Mental health has become a serious problem in today’s society. From young children, all the way to the elderly, depression and anxiety have become prominent in many people’s lives, and wider awareness of this needs to be made.

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Along with depression, anxiety and mental health issues stem from suicidal thoughts. This is one of the worst possible things that can stem from mental health problems. Whether depression is within ourselves or someone we know, we need to be able to support and help them in preventing suicidal thoughts get out of hand.

According to a report from ‘Gulf News’, one of the largest reasons behind suicide in the UAE is due to financial reasons. Many adults find themselves in tough situations financially, leading them to depression and suicidal thoughts.

Aside from this, many other issues such as health reasons, family problems, workplace conflicts, and others are contributing factors towards suicide. With the number of resources available in the UAE, people with suicidal thoughts should not be something people have to face alone.

Signs of Depression

Suicide Prevention

Behaviours and symptoms that can be demonstrated by people with depression and suicidal thoughts are:

  • Talking about suicide such as “I wish I were dead”, “I want to kill myself.”
  • Feeling trapped, lonely and discouraged
  • Withdrawing themselves from social groups
  • Difficulty paying attention or focusing
  • Self-destructive behaviour such as reckless driving
  • Obsession with film or media with death
  • Giving away belongings or possessions with no motive or reason
  • Unexplainable mood swings
  • Saying goodbye to people as if they will never see them again
  • Change in sleeping, eating and daily routines

If you notice any of the above changes or symptoms in someone you know, make sure you check up on them and provide them with the support they need.

If you are unsure what to do in this situation or how you can help them, here are a few things you can try.

What to do When Someone is Suicidal

Suicide Prevention

1. Try not to leave them alone

If you notice that someone is in serious need of help and is serious about taking their own life, its best not to leave them alone. If you can go to them and keep them company, that would be the best thing to ensure they don’t do something detrimental.

If you are unsure how to approach the person or not close enough to them to say anything, call for help, whether it be a mutual friend or law enforcement. Just be sure to keep an eye on them before help arrives.

2. Communicate effectively 

If you see someone demonstrating suicidal behaviours or is talking about it, try to get them to open up to you. The key for you here is to calm them down and let them feel like they are being heard.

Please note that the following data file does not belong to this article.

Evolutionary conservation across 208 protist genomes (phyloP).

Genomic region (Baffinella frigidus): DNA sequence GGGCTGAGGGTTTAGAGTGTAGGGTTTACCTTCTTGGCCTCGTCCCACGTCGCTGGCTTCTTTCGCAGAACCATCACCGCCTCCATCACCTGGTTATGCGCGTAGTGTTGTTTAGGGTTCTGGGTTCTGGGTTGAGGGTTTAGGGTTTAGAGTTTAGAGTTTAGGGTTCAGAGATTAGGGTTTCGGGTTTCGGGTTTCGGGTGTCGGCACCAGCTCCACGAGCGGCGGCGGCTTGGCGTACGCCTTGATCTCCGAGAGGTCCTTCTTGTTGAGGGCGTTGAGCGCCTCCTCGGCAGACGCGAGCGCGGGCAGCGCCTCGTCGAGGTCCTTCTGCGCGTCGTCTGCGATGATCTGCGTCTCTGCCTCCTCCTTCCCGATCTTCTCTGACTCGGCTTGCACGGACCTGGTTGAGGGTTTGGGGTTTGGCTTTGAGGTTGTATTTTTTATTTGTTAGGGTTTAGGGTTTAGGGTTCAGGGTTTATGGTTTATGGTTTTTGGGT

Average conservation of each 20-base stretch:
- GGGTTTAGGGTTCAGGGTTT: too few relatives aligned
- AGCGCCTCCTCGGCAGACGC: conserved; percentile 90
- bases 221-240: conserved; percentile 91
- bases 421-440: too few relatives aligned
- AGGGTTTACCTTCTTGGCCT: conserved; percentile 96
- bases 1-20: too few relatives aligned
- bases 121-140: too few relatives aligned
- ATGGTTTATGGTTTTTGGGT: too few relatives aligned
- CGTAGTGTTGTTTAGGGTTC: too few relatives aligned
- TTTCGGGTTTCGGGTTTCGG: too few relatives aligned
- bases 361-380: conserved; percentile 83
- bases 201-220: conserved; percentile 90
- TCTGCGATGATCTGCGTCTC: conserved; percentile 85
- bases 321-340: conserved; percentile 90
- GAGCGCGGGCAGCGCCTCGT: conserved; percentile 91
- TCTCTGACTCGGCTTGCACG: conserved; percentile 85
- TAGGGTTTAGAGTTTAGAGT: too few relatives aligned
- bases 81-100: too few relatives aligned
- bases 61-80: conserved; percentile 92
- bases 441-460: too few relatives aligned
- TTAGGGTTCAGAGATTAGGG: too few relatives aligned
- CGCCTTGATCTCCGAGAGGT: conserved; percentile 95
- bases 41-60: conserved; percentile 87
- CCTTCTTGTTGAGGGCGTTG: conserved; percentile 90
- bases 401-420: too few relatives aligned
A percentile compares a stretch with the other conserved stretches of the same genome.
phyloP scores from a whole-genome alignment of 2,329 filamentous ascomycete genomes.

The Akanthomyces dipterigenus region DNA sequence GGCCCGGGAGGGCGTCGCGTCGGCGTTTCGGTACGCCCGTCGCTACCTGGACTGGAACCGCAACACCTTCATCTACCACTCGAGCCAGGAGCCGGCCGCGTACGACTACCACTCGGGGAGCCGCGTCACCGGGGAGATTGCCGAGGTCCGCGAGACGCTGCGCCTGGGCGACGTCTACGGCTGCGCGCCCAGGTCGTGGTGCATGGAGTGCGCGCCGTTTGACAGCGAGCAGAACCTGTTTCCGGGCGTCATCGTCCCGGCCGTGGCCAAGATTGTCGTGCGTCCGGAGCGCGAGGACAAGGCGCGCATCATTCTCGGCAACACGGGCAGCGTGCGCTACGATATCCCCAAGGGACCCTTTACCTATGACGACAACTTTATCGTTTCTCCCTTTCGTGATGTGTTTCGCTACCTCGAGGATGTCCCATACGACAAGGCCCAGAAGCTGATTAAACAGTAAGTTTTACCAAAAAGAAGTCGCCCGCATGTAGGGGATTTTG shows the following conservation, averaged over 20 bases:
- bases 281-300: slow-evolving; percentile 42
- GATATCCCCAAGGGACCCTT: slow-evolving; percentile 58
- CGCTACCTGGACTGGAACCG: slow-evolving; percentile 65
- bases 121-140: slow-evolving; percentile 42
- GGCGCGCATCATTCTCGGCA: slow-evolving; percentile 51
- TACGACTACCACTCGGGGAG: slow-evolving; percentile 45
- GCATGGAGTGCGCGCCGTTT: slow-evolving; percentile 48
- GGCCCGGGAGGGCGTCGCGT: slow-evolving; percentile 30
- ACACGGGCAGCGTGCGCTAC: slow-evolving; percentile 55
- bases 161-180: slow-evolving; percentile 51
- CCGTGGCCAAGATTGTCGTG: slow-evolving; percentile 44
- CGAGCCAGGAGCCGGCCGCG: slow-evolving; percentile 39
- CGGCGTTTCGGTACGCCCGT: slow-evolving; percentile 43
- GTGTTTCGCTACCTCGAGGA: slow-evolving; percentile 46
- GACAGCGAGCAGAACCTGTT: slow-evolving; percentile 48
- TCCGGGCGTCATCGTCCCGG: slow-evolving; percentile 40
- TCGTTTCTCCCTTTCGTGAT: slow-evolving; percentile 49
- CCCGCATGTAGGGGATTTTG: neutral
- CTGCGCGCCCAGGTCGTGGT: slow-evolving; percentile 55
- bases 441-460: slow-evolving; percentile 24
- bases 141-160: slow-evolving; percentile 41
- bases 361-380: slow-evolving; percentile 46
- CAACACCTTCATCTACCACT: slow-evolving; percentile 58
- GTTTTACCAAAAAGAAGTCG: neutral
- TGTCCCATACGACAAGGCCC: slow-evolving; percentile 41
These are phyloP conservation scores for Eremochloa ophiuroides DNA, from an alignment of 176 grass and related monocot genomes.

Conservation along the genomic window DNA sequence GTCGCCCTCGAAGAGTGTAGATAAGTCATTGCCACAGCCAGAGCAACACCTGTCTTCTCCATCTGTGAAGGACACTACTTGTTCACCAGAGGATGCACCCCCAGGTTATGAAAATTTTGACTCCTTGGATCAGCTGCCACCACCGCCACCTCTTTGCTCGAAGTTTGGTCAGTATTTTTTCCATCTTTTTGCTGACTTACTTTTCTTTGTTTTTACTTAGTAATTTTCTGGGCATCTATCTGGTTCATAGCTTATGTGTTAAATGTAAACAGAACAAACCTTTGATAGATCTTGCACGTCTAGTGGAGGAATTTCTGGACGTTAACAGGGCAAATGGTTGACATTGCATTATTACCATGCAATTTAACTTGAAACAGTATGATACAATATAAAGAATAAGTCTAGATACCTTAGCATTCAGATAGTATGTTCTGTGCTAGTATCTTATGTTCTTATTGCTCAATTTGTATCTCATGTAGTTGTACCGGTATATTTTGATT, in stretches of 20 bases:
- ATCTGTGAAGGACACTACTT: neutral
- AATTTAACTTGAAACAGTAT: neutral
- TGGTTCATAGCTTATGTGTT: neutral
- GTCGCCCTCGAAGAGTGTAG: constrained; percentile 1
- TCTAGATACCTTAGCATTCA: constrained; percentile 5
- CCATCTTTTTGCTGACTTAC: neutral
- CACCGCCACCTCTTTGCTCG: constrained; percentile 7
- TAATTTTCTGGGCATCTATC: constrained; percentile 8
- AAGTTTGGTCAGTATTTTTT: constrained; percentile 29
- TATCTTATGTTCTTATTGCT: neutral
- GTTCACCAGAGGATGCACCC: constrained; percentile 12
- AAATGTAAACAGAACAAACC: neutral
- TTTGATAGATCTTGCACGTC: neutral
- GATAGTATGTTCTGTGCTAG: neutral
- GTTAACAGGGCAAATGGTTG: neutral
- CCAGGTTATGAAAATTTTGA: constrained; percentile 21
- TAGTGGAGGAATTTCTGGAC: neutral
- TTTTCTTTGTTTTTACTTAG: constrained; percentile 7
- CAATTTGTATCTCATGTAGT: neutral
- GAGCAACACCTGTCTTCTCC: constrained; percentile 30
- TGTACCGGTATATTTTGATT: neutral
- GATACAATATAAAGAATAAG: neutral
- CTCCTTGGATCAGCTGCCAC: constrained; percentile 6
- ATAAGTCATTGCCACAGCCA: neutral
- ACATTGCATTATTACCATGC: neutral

Even if you have your own opinion or don’t know what to say. It’s good to keep quiet and be the listening ear they desperately need. People with depression often feel isolated, alone and misunderstood.

You can help them feel better by getting them to spill out what they have bottled for so long.

3. Never keep suicidal thoughts a secret

If someone has opened up to you about their suicidal thoughts and they don’t want to seek help, you should seek help for them. Contact social services, law enforcement, support groups, as well as friends and family.

Even if the person asks you to keep it a secret, you need to help them find the help they need as it is a matter of life and death. Keeping it under wraps is the last thing you should do.

4. Refer help

Once the person has told you how they felt and what they are going through, show them that help is always an option and that better days are ahead If you are unsure on how or what to say, tell them where they can find help.

If you don’t know what the best advice to give the troubled person. It’s best to refer them to a support network, psychologist or even a doctor. In a non-judgmental way, tell them and provide them with a pathway to seek professional help.

Keep in Mind

Suicide Prevention

People who have suicidal thoughts or demonstrate suicidal behaviours should not be punished. Instead, they should be treated with compassion and support. People who have severe depression or are battling mental health problems need someone to talk to and share their deep feelings and emotions.

By supporting one another instead of alienating or isolating them, we can help our peers and our community as a whole battle depression and mental health. Depression and suicide can only be stopped in a collective effort, and we need to be able to count on each other.

Head over to the Okadoc app to immediately book an appointment with your health practitioner.